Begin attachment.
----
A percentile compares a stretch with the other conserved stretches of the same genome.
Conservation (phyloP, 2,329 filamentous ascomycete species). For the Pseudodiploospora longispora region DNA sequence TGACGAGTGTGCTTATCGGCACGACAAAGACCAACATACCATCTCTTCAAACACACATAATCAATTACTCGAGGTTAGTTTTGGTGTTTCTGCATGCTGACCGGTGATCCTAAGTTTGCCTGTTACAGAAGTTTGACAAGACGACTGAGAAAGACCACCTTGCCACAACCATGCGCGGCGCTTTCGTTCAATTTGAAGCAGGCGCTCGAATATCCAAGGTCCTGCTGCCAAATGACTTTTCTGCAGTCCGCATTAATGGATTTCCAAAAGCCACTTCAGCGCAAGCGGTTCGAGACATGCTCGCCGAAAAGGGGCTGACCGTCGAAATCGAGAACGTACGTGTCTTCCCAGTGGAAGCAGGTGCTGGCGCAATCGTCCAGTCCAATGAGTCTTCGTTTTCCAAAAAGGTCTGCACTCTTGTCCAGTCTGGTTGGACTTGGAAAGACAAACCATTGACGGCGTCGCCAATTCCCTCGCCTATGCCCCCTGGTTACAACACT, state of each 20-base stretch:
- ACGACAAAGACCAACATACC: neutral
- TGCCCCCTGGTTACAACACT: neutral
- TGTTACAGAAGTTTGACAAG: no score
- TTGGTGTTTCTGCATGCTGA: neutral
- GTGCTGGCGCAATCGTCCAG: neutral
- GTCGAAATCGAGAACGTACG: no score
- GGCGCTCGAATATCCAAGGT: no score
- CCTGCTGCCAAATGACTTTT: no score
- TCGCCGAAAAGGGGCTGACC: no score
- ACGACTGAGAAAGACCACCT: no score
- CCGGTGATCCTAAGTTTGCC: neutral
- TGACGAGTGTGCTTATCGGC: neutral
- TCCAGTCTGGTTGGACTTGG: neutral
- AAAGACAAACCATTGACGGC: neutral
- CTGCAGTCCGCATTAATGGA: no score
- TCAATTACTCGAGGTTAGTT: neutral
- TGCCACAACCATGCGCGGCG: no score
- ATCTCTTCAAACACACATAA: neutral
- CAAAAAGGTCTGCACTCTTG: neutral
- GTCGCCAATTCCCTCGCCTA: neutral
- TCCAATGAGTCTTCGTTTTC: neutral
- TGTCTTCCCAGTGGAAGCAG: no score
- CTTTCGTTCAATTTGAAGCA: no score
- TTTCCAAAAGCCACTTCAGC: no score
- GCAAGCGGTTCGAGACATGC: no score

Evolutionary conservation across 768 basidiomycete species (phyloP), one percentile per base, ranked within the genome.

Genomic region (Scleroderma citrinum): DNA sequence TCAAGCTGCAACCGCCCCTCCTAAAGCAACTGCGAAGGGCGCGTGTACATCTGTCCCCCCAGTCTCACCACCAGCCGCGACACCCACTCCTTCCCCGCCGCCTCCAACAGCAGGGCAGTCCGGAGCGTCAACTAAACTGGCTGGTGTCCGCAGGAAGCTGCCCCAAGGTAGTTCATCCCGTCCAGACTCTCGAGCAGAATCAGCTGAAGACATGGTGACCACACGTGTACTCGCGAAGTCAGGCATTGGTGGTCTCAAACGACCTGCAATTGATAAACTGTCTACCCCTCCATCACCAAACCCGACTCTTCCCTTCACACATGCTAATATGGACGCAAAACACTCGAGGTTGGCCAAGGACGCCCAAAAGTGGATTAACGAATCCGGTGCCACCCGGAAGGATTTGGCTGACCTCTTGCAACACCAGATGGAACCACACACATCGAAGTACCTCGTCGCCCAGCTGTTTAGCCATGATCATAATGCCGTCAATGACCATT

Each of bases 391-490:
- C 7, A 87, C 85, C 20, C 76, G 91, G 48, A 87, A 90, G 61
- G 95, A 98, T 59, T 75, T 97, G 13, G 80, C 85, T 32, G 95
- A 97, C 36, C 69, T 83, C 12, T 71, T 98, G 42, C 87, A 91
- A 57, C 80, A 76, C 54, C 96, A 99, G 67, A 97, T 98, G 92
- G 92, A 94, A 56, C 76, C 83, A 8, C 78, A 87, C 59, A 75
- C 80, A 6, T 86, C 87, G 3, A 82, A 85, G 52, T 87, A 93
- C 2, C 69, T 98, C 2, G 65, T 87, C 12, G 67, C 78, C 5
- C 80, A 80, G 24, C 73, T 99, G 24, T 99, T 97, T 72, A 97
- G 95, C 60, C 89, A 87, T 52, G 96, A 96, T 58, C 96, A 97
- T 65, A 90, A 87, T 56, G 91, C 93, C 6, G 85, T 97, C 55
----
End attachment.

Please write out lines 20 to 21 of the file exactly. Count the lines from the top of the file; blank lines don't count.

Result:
- ATCTCTTCAAACACACATAA: neutral
- CAAAAAGGTCTGCACTCTTG: neutral